This article has 7 Comments

  1. Nice stuff.
    You have to love Dewelly’s whiff block on the Deebo fumble. Imagine if he just managed to get in the way. Can’t stand his angles in blocking.

  2. Do a few good throws compensate for bonehead decisions?
    That’s what we ‘re gonna get this year.
    TL didn’t finish school and we picked him up to teach him how to play QB.
    Only time will tell how long he needs to develop.

  3. Look at the film: 3rd Quarter, 1st and 10 at Bears 49
    He’s set on throwing, steps up, makes a dash to the inside.
    If he had a better feel for the field he would have run to the right and run it in for a TD! #74 Burford even comes back to clear the lane!
    Stop the vid at the 9 sec mark to see what I mean.

  4. Jack,
    After looking at the film, what is your opinion of Banks performance? I believe both Williams and McGlincey played worse than their usual performance. Agree or disagree?

  5. I listen to several 49ers podcasts when I can. Read all the sites. I would say the relative consensus is the O-line played better than expected in Pass Pro and worse than expected in the run game. I like to hear experts who break down film after the games to hear what they have to say. I initially thought Banks played better than expected. I no longer think that can be said. IMO Banks is a terrible football player so he played better than I expected. Having said that, Banks routinely missed 2nd level blocks. He couldn’t get to his spot because he’s slow with zero lateral movement. You don’t get counted off on blocks you never make by places like PFF so his grade is absolutely inflated. Every guy on the interior O-line had the same issue. They missed assignments a significant number of times during the game. This is a sign of real trouble if it isn’t fixed immediately but I’m not sure how you fix it during the season. Roster malpractice to go into a season with this o-Line to protect your franchise QB. To me Ben Solak said it best on Twitter when he said,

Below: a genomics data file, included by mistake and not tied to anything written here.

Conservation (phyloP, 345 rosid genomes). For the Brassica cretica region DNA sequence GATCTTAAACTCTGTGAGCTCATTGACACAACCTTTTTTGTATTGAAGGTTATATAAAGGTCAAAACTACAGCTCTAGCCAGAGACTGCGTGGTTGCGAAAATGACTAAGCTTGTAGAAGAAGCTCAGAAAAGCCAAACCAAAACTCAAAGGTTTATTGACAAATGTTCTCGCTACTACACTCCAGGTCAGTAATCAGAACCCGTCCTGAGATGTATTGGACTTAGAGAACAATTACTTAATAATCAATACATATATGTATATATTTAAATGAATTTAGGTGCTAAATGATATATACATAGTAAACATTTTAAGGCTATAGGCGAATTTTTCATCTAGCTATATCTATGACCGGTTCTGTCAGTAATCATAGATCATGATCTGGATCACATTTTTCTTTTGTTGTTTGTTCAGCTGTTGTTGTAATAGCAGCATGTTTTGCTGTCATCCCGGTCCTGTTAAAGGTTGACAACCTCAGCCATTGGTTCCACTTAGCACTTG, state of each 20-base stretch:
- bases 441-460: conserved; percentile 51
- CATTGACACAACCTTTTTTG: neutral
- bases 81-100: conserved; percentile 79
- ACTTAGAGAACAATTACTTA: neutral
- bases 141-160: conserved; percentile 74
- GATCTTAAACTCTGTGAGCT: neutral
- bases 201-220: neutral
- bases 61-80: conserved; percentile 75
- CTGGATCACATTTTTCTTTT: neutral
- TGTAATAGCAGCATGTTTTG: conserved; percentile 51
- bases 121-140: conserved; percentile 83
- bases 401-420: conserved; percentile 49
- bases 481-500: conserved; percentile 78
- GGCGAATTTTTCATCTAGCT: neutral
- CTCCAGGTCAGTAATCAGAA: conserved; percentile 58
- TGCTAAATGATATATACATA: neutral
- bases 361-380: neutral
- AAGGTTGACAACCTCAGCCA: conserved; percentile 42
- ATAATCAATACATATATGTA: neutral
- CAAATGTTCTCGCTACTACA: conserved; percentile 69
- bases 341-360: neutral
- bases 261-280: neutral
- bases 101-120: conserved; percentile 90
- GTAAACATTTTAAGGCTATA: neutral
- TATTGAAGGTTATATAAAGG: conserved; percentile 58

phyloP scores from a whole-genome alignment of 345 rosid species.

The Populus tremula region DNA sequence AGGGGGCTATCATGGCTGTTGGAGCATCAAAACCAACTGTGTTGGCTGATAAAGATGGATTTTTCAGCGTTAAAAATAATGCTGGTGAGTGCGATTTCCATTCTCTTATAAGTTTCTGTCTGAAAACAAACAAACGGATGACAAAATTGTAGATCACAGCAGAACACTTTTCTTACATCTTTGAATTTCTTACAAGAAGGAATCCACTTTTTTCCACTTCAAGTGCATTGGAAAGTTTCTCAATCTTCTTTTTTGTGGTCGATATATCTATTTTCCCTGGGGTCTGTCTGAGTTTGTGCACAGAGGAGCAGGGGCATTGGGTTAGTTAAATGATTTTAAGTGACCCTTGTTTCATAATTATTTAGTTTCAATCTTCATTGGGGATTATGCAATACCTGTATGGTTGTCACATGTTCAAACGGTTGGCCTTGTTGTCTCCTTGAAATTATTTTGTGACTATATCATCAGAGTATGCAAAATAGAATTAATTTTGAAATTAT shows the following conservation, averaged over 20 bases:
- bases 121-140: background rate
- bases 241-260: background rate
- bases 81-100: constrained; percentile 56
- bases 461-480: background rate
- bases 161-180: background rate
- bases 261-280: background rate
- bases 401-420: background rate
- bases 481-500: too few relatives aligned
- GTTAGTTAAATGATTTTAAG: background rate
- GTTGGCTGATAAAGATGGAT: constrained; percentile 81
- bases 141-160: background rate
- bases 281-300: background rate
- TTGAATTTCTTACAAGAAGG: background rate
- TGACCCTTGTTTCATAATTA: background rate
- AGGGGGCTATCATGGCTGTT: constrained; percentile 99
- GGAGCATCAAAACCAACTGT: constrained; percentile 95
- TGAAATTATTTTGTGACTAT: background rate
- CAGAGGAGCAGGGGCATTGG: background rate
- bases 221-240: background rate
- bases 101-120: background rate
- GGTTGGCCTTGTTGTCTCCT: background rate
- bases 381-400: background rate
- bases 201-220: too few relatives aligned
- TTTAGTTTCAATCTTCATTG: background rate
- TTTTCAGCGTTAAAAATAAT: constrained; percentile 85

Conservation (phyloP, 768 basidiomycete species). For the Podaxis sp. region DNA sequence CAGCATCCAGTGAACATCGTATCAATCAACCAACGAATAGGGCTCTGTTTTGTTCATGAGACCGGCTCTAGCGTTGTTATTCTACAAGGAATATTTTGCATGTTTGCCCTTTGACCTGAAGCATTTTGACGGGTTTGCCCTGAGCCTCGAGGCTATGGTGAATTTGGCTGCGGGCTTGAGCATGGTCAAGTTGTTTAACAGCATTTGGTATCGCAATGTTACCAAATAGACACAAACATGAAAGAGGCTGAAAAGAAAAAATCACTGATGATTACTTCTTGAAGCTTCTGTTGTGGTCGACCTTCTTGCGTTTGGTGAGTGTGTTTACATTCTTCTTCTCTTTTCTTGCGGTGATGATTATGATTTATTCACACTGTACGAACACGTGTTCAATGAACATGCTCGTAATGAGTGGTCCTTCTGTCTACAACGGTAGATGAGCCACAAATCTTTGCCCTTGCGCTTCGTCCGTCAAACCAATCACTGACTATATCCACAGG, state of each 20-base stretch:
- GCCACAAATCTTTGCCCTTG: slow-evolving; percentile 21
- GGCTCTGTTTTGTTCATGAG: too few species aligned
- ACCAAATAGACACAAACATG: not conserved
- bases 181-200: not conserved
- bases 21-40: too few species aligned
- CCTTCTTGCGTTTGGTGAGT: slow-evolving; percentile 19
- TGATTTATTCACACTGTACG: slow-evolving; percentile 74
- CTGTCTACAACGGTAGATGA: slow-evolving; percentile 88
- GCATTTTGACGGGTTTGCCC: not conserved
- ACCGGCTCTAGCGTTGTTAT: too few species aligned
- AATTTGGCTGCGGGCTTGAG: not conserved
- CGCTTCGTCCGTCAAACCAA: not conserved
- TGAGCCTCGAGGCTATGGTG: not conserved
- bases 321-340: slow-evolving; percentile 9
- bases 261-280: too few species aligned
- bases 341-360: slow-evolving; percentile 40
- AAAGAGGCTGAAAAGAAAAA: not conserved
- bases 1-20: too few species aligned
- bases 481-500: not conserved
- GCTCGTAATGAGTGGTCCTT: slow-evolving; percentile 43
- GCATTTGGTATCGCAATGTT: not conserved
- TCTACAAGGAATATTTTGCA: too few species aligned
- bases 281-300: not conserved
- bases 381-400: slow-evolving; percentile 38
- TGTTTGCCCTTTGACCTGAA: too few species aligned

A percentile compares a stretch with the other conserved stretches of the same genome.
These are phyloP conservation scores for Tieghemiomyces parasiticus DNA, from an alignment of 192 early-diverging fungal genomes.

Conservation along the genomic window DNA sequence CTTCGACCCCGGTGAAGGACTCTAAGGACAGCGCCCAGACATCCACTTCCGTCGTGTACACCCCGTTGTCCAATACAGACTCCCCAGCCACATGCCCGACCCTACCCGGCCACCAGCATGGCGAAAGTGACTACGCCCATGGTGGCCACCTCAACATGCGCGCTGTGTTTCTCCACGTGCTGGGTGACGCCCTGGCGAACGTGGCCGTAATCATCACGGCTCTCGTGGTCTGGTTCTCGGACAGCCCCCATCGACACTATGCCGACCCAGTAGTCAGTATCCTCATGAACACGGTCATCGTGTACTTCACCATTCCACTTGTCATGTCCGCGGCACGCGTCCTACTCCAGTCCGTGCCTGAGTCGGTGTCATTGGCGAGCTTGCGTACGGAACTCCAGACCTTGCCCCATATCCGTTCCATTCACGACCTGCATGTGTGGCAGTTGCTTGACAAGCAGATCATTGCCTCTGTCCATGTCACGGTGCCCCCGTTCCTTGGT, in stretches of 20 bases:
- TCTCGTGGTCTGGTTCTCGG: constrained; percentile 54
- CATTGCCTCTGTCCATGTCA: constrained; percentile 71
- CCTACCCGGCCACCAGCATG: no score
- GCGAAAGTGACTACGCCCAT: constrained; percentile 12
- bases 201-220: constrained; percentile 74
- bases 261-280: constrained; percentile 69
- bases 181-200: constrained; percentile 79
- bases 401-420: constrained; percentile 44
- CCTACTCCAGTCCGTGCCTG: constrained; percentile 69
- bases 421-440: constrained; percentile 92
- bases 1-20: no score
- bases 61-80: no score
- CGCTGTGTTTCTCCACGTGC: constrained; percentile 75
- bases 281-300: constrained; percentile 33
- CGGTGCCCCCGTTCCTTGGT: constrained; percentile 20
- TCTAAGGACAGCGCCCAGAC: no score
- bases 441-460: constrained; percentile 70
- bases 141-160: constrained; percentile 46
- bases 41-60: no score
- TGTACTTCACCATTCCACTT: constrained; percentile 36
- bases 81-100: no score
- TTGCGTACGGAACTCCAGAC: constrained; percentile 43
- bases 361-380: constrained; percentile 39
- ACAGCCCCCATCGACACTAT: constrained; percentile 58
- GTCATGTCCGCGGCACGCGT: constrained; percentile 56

“Finished the Niners film. 49ers absolutely, clearly, 100% DO NOT have a Lance problem. He had some rough plays, some great ones. Fine debut.

    They DO have an iOL problem. Constant interior pressure. Missed blocks in running game. Lance’s legs saved them from an even worse day.”

  6. Well, what I have seen and have been seeing from Trey, is that he is indecisive when to run or pass. ….’Better cure that quick, the other teams have pros on their roster also….

    OREGONINER

  7. I really enjoyed this review, Jack. From these clips, the blame for the loss goes mostly to our secondary. De Meco will get this straightened out, I expect.